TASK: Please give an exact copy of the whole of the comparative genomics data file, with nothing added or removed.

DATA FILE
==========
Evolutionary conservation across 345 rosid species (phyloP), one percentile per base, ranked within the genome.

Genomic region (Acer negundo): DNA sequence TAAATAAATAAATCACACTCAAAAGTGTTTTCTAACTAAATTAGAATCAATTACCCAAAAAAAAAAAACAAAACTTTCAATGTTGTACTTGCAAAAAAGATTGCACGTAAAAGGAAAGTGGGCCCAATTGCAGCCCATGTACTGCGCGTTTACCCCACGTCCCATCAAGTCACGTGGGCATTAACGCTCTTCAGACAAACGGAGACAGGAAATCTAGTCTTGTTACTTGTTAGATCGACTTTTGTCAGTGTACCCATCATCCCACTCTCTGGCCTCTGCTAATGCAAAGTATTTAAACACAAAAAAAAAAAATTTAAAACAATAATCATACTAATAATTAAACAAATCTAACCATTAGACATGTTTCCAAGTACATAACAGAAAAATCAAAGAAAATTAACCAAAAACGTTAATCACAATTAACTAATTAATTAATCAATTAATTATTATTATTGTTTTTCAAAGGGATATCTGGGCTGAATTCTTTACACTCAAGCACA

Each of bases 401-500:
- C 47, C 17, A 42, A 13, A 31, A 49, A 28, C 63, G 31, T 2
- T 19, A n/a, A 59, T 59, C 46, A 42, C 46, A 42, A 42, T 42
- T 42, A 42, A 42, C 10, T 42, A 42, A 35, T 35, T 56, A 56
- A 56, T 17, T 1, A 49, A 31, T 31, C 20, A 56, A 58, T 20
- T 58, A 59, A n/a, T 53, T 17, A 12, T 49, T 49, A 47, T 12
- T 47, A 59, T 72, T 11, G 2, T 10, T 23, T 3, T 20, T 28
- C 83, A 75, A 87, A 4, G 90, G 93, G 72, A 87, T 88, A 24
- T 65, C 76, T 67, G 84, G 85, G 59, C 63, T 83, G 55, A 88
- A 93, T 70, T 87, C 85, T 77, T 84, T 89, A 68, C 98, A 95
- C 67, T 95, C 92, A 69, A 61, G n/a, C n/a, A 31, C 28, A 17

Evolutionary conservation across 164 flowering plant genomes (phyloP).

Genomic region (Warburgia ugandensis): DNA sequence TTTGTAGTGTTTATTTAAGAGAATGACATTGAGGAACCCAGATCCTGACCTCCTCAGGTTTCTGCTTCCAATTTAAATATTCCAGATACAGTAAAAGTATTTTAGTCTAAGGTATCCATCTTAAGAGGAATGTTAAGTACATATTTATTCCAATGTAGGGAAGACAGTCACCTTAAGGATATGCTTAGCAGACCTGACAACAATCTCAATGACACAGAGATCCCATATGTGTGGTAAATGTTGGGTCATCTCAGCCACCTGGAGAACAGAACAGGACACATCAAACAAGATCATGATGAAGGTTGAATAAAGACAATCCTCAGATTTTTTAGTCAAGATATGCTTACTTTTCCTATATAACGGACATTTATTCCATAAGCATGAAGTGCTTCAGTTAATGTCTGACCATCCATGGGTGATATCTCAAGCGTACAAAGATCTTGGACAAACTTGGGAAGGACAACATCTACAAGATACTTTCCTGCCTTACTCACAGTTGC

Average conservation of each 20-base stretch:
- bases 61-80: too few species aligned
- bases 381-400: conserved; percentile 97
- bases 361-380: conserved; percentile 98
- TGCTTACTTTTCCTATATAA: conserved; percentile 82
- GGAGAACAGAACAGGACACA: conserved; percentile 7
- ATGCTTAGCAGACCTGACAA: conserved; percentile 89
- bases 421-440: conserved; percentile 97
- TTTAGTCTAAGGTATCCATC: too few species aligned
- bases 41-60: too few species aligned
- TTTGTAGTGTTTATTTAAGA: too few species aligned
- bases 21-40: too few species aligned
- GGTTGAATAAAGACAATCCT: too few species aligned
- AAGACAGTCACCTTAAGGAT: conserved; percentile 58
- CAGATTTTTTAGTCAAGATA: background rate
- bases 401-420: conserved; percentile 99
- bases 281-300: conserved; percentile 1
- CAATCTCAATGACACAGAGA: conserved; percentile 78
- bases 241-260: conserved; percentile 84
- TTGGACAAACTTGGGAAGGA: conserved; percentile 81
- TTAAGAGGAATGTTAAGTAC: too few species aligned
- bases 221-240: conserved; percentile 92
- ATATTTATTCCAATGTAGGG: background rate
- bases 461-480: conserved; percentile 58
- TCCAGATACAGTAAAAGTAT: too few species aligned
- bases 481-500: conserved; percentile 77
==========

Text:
Evolutionary conservation across 345 rosid species (phyloP), one percentile per base, ranked within the genome.

Genomic region (Acer negundo): DNA sequence TAAATAAATAAATCACACTCAAAAGTGTTTTCTAACTAAATTAGAATCAATTACCCAAAAAAAAAAAACAAAACTTTCAATGTTGTACTTGCAAAAAAGATTGCACGTAAAAGGAAAGTGGGCCCAATTGCAGCCCATGTACTGCGCGTTTACCCCACGTCCCATCAAGTCACGTGGGCATTAACGCTCTTCAGACAAACGGAGACAGGAAATCTAGTCTTGTTACTTGTTAGATCGACTTTTGTCAGTGTACCCATCATCCCACTCTCTGGCCTCTGCTAATGCAAAGTATTTAAACACAAAAAAAAAAAATTTAAAACAATAATCATACTAATAATTAAACAAATCTAACCATTAGACATGTTTCCAAGTACATAACAGAAAAATCAAAGAAAATTAACCAAAAACGTTAATCACAATTAACTAATTAATTAATCAATTAATTATTATTATTGTTTTTCAAAGGGATATCTGGGCTGAATTCTTTACACTCAAGCACA

Each of bases 401-500:
- C 47, C 17, A 42, A 13, A 31, A 49, A 28, C 63, G 31, T 2
- T 19, A n/a, A 59, T 59, C 46, A 42, C 46, A 42, A 42, T 42
- T 42, A 42, A 42, C 10, T 42, A 42, A 35, T 35, T 56, A 56
- A 56, T 17, T 1, A 49, A 31, T 31, C 20, A 56, A 58, T 20
- T 58, A 59, A n/a, T 53, T 17, A 12, T 49, T 49, A 47, T 12
- T 47, A 59, T 72, T 11, G 2, T 10, T 23, T 3, T 20, T 28
- C 83, A 75, A 87, A 4, G 90, G 93, G 72, A 87, T 88, A 24
- T 65, C 76, T 67, G 84, G 85, G 59, C 63, T 83, G 55, A 88
- A 93, T 70, T 87, C 85, T 77, T 84, T 89, A 68, C 98, A 95
- C 67, T 95, C 92, A 69, A 61, G n/a, C n/a, A 31, C 28, A 17

Evolutionary conservation across 164 flowering plant genomes (phyloP).

Genomic region (Warburgia ugandensis): DNA sequence TTTGTAGTGTTTATTTAAGAGAATGACATTGAGGAACCCAGATCCTGACCTCCTCAGGTTTCTGCTTCCAATTTAAATATTCCAGATACAGTAAAAGTATTTTAGTCTAAGGTATCCATCTTAAGAGGAATGTTAAGTACATATTTATTCCAATGTAGGGAAGACAGTCACCTTAAGGATATGCTTAGCAGACCTGACAACAATCTCAATGACACAGAGATCCCATATGTGTGGTAAATGTTGGGTCATCTCAGCCACCTGGAGAACAGAACAGGACACATCAAACAAGATCATGATGAAGGTTGAATAAAGACAATCCTCAGATTTTTTAGTCAAGATATGCTTACTTTTCCTATATAACGGACATTTATTCCATAAGCATGAAGTGCTTCAGTTAATGTCTGACCATCCATGGGTGATATCTCAAGCGTACAAAGATCTTGGACAAACTTGGGAAGGACAACATCTACAAGATACTTTCCTGCCTTACTCACAGTTGC

Average conservation of each 20-base stretch:
- bases 61-80: too few species aligned
- bases 381-400: conserved; percentile 97
- bases 361-380: conserved; percentile 98
- TGCTTACTTTTCCTATATAA: conserved; percentile 82
- GGAGAACAGAACAGGACACA: conserved; percentile 7
- ATGCTTAGCAGACCTGACAA: conserved; percentile 89
- bases 421-440: conserved; percentile 97
- TTTAGTCTAAGGTATCCATC: too few species aligned
- bases 41-60: too few species aligned
- TTTGTAGTGTTTATTTAAGA: too few species aligned
- bases 21-40: too few species aligned
- GGTTGAATAAAGACAATCCT: too few species aligned
- AAGACAGTCACCTTAAGGAT: conserved; percentile 58
- CAGATTTTTTAGTCAAGATA: background rate
- bases 401-420: conserved; percentile 99
- bases 281-300: conserved; percentile 1
- CAATCTCAATGACACAGAGA: conserved; percentile 78
- bases 241-260: conserved; percentile 84
- TTGGACAAACTTGGGAAGGA: conserved; percentile 81
- TTAAGAGGAATGTTAAGTAC: too few species aligned
- bases 221-240: conserved; percentile 92
- ATATTTATTCCAATGTAGGG: background rate
- bases 461-480: conserved; percentile 58
- TCCAGATACAGTAAAAGTAT: too few species aligned
- bases 481-500: conserved; percentile 77